Justin Lieberman: Agency (Open House)
Zach Feuer Gallery
530 West 24th Street
New York City
January 11 to February 24, 2007
Historically speaking, the emphasis on written language in works of visual art, whether it is done in a mocking, disruptive, or sculptural way, introduced a level of criticality that was not there before. If a visual artist decides to use text in their paintings, text unattached to representational imagery, they expose themselves to a dual system of judgment. Not only will viewers judge whether or not the imagery used is effective they will also evaluate the language component of the work. Are the fragments, single words, or sentences poetic, disturbing, or funny? Do non sequiturs strengthen an image, distract from it, increase the layers of meaning, or generate forced meanings and interpretations? Or even worse, are they simply artsy-fartsy?
Justin Lieberman uses text in his art for comedic purposes and to recontextualize, subvert, critique, and perversely celebrate the mass media environment we are submerged in from birth to death. The words he paints onto his painting/collages, posed photographs, assemblages, and appropriated and modified images can be read as graffiti, a defacement of the visual elements. It is graffiti in the sense that it is meant to redirect the intentions of the original images in order to point out the repressed content. He also injects an element of the personal into his appropriations by borrowing slogans and images from products he himself uses as a consumer. Lieberman is able to manifest his own neuroses, obsessions, and twisted humor in the context of the world of advertising and this provides insights into our conscious and unconscious immersion in the media. He uses his own image in many works to create an art world persona and to critique and investigation art world mechanisms. It is primarily a form of branding.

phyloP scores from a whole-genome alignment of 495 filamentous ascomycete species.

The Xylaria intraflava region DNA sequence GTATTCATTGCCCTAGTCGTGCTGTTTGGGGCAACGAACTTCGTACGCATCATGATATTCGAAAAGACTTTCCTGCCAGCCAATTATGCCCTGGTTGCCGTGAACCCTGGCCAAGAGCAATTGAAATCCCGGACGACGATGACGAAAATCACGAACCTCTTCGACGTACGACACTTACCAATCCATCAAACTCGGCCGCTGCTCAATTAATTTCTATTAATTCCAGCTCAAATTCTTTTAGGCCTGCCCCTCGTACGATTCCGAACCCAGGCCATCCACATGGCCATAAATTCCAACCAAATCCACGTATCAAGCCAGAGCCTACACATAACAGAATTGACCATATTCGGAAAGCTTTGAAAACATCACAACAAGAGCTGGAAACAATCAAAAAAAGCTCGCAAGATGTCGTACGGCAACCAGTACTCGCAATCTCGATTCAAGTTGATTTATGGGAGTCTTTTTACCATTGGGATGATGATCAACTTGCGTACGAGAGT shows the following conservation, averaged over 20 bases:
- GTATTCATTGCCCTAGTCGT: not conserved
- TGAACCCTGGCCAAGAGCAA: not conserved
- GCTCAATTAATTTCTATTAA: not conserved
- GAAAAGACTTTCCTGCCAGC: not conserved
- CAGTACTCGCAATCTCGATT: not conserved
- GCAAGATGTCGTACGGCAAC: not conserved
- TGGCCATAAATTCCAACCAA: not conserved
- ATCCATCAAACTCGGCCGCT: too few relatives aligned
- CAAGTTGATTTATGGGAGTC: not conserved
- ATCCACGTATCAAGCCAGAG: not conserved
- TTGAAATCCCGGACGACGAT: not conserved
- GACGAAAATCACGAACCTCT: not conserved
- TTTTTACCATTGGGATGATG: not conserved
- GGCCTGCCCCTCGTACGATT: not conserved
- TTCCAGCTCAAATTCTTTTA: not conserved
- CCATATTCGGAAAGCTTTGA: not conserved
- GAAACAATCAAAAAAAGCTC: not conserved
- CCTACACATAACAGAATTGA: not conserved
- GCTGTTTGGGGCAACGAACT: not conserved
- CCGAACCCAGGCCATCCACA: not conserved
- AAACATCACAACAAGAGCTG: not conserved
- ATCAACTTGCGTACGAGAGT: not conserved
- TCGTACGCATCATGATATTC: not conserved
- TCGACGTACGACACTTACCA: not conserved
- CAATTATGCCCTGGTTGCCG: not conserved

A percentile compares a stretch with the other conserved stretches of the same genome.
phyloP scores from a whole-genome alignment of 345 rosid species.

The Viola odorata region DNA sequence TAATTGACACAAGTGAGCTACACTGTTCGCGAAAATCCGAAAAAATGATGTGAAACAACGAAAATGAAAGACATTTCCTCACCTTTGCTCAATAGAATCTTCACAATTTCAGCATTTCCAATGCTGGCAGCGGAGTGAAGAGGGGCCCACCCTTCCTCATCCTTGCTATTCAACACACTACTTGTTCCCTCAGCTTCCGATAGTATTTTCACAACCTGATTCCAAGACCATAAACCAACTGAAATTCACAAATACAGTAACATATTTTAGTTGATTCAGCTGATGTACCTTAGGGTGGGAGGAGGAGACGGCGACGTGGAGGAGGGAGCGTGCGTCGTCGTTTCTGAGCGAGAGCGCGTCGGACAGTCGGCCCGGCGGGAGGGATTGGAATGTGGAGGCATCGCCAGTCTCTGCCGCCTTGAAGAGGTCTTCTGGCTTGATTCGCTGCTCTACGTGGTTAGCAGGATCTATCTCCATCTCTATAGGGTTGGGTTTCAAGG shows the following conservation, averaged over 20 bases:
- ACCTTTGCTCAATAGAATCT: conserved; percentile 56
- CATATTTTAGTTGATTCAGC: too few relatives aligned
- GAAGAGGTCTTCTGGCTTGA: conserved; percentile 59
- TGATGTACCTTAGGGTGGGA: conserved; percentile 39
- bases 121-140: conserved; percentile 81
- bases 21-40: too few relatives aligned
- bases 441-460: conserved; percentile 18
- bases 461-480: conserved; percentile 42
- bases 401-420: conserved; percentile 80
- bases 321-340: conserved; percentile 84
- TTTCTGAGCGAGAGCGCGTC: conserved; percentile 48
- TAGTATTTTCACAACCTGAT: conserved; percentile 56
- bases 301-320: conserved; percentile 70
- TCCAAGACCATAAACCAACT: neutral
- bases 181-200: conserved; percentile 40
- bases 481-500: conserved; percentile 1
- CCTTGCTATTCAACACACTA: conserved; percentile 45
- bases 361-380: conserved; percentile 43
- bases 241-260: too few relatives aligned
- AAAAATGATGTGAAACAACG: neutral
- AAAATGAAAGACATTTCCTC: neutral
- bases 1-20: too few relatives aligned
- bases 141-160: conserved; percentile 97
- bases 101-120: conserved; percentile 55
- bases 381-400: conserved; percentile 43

The tension between words and images and the handmade and commercially produced are recurrent themes. Although he has stated that he uses appropriation as a way of avoiding the obscurity of ambiguous forms, it is important for him to deface his appropriations in some way, to remind us of the presence of the individual. Playing the role of clownish sad sack, marginalized bohemian druggie, and manipulative careerist in various works, he reminds us of the art market’s reliance upon the cult of personality to increase market value. His face and body appear in many of his works. This suggests that the art making process is equivalent to the advertising or branding process. The art consumer demands the same sort of brand recognition that the average consumer demands when she/he is choosing a ketchup, soda, or aspirin. It is not about talent but who has made the art object. One work in this exhibition, “For Successful Living (diesel),” 2006 consists of a photo of Lieberman’s face, the Diesel logo and the blunt musings of a heartless, but also savvy and pragmatic art world careerist. This work has a dual edge because we don’t know how much of it is confessional and how much is theatrics. Is Lieberman the victim of the person reciting these words or letting us know what kind of person he is? The work is energized by the black humor of the text and the ransom note-like lettering.